Whitsitt v. Tesla Motors Inc. et al

Filing 94

ORDER OF DISMISSAL. Signed by Judge Maxine M. Chesney on 06/14/17. (mmclc2, COURT STAFF) (Filed on 6/14/2017) (Additional attachment(s) added on 6/14/2017: # 1 Certificate/Proof of Service) (cl, COURT STAFF).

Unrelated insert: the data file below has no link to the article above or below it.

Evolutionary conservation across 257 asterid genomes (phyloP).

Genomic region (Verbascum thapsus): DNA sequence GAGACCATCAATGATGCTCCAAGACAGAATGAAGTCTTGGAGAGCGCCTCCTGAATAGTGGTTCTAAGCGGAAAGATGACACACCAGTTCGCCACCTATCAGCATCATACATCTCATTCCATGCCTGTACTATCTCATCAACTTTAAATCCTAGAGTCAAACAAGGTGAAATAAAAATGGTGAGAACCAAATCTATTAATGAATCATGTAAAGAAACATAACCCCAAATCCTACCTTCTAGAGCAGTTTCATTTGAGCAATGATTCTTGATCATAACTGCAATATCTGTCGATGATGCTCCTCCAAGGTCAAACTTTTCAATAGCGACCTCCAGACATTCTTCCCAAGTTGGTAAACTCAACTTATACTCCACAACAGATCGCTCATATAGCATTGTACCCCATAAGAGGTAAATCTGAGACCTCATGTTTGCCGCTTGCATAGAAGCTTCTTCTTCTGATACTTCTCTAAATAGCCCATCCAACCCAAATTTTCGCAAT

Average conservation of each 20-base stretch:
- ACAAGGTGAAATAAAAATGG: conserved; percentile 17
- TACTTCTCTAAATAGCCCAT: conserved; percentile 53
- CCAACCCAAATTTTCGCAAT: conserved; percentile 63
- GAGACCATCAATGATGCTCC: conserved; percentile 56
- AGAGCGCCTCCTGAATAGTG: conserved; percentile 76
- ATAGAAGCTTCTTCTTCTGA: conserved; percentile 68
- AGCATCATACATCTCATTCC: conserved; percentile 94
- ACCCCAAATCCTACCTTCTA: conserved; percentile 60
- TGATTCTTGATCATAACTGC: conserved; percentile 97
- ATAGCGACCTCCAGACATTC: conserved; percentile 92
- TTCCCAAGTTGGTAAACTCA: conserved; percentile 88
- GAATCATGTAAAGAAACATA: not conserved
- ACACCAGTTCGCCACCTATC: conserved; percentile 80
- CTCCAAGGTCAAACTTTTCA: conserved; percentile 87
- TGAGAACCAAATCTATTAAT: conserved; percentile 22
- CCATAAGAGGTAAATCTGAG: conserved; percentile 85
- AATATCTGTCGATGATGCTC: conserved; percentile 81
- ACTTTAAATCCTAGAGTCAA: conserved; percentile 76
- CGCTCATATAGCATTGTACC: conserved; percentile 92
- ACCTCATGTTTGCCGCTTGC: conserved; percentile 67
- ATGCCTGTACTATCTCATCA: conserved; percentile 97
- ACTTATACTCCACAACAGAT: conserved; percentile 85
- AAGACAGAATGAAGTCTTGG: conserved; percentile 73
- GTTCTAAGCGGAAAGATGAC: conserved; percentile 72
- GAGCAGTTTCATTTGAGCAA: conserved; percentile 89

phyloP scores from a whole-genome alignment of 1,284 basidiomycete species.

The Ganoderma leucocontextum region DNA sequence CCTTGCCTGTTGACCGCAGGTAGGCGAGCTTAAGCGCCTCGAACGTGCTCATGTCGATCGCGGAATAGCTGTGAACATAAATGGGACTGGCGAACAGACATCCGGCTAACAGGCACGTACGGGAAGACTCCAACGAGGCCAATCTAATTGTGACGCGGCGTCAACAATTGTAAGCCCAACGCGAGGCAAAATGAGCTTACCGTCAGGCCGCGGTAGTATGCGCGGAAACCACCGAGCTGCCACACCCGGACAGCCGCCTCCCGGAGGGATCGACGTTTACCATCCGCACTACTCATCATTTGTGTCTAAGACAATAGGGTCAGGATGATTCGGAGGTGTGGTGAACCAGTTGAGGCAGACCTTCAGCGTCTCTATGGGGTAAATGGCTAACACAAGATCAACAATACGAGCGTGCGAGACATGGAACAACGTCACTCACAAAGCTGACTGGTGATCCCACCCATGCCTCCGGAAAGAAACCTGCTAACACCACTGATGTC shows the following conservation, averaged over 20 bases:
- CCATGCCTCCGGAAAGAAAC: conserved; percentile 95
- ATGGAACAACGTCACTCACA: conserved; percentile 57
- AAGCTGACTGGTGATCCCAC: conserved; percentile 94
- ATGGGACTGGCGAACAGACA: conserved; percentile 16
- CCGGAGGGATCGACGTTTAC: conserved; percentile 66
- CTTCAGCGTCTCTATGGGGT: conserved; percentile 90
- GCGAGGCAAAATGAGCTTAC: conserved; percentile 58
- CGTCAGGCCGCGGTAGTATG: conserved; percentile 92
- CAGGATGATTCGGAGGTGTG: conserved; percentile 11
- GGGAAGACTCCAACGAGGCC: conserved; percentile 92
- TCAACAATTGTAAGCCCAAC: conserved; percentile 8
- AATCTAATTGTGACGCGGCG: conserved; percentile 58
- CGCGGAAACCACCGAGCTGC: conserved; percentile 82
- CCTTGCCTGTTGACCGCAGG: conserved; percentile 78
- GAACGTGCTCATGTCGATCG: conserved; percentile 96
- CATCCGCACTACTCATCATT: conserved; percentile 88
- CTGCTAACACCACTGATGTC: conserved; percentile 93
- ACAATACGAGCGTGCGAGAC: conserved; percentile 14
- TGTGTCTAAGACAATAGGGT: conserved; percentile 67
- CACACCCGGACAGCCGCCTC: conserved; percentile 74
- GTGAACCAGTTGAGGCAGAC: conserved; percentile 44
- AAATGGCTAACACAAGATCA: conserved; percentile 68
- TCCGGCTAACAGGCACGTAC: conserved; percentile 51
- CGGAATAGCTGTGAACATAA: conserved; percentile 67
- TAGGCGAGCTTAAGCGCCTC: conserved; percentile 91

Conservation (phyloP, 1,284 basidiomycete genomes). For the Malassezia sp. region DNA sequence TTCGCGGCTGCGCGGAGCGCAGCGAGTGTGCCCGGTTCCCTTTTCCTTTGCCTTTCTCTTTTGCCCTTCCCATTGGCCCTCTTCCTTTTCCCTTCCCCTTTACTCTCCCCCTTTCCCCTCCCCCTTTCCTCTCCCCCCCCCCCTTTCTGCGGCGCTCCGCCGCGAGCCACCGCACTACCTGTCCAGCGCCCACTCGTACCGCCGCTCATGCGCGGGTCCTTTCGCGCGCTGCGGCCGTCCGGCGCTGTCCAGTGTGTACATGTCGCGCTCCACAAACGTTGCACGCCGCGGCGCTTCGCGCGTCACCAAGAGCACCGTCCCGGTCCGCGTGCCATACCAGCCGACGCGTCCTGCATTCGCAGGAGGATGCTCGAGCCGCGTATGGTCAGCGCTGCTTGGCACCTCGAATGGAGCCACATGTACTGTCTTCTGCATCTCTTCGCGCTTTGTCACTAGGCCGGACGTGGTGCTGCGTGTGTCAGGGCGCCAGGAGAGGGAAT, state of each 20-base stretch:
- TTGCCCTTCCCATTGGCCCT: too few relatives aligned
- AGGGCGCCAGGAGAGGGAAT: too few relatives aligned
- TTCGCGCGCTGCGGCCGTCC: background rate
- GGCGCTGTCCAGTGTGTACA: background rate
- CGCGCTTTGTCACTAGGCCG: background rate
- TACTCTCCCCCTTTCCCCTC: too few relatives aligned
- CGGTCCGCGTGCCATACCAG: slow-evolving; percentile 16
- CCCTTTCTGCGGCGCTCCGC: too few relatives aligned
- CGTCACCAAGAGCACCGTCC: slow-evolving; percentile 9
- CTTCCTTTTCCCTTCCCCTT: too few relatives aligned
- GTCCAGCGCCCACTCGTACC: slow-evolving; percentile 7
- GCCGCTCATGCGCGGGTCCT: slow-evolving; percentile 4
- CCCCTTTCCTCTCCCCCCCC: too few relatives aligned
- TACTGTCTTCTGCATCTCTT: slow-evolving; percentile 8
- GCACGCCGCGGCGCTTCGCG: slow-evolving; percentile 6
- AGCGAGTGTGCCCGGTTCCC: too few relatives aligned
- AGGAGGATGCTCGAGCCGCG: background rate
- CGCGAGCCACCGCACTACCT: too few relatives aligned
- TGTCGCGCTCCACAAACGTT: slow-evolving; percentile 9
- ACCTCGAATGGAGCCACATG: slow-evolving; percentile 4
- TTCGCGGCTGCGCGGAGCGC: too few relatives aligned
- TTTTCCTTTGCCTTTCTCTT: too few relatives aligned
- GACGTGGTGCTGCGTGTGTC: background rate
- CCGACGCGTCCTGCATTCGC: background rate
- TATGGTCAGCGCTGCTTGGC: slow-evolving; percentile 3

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1 2 3 4 IN THE UNITED STATES DISTRICT COURT 5 FOR THE NORTHERN DISTRICT OF CALIFORNIA 6 7 WILLIAM J. WHITSITT, Plaintiff, 8 9 10 11 Case No. 16-cv-00797-MMC ORDER OF DISMISSAL v. WEST VALLEY STAFFING GROUP, et al., United States District Court Northern District of California Defendants. 12 13 By order filed May 26, 2017, the Court granted defendant Tesla Motors, Inc.’s 14 (“Tesla”) motion for reconsideration of plaintiff William J. Whitsitt’s (“Whitsitt”) application 15 to proceed in forma pauperis (“IFP”) in the above-titled action. By said order, the Court 16 denied Whitsitt’s IFP application and instructed Whitsitt that, if he wished to proceed with 17 the instant action, he was required to do one of two things, no later than June 9, 2017: (1) 18 pay the filing fee to the Clerk of Court or (2) file a new IFP application that clarified the 19 inconsistencies identified by the Court. The Court also warned Whitsitt that, should he 20 fail to make such payment or submit such filing by June 9, 2017, the Court would dismiss 21 his complaint. 22 23 24 To date, Whitsitt has neither paid the filing fee nor filed a new IFP application. In light thereof, the above-titled action is subject to dismissal. Although, ordinarily, such dismissal would be without prejudice, there is, in this 25 instance, an additional ground for dismissal, which dismissal is with prejudice. In 26 particular, by order filed May 8, 2017, the Court directed Whitsitt to show cause, in writing 27 and no later than May 22, 2017, why sanctions should not be imposed, including 28 dismissal of the action pursuant to Rule 41(b) of the Federal Rules of Civil Procedure, for 1 his failure to appear as ordered at a case management conference on May 5, 2017, as 2 well as his failure to file a joint case management statement in connection with that 3 conference, likewise as ordered. On May 26, 2017, Whitsitt filed an untimely response, 4 to which defendants Tesla and West Valley Staffing Group (“West Valley”) have filed 5 objections. 6 First, as West Valley points out, Whitsitt offered no explanation for his delay in 7 responding. Second, and more importantly, the explanation he provides as to his failure 8 to appear at the conference is not persuasive. In that regard, Whitsitt states he 9 “assume[d]” the conference would be continued because, in his view, Tesla’s motion to reconsider his IFP application constituted a jurisdictional challenge that needed to be 11 United States District Court Northern District of California 10 resolved prior to the conference. (See Answer to Order to Show Cause, filed May 26, 12 2017, at 2:13-14.) Whitsitt offers no authority in support of such unilateral assumption, 13 which, in any event, he made no effort to confirm with counsel for the opposing parties, 14 let alone the Court. Indeed, it was clear that the conference would proceed on May 5, 15 2017, as scheduled. Prior to that date, counsel for both defendants made multiple 16 attempts, both orally and in writing, to contact Whitsitt for the purpose of drafting the 17 required joint case management statement, neither of whom received a response. 18 Moreover, as noted by both Tesla and West Valley, this is not the first time Whitsitt 19 has failed to comply with court orders. In particular, Whitsitt failed to appear as ordered 20 at an earlier case management conference and to file in connection therewith a joint case 21 management statement,1 failed to comply with an order directing him to provide a 22 chambers copy of his complaint, failed to respond to several notices directing him to state 23 whether he did or did not consent to the jurisdiction of the magistrate judge to whom the 24 1 25 26 27 28 The earlier failure to appear was followed by an order to show cause and subsequent dismissal when Whitsitt failed to timely respond. Whitsitt then filed an untimely response, after which the Court, despite deficiencies in “the chronology of events assertedly affecting [Whitsitt’s] ability to comply with the Court’s orders,” accepted Whitsitt’s explanation and set aside the dismissal. (See Order, filed April 4, 2017, at 1:23-24.) In light of the Court’s findings herein, Tesla’s pending motion for reconsideration of that order is hereby DENIED as moot. 2 1 matter initially was assigned, repeatedly failed to follow the Court’s directives to submit 2 his filings in a form complying with the Civil Local Rules of this District, and repeatedly 3 failed to file documents in a timely manner. 4 5 6 7 The sum of Whitsitt’s numerous failures to proceed in accordance with the Court’s orders and, indeed, to proceed at all, warrants dismissal under Rule 41(b). Accordingly, for all of the reasons set forth above, the above-titled action is hereby DISMISSED. 8 9 IT IS SO ORDERED. 10 United States District Court Northern District of California 11 Dated: June 14, 2017 MAXINE M. CHESNEY United States District Judge 12 13 14 15 16 17 18 19 20 21 22 23 24 25 26 27 28 3

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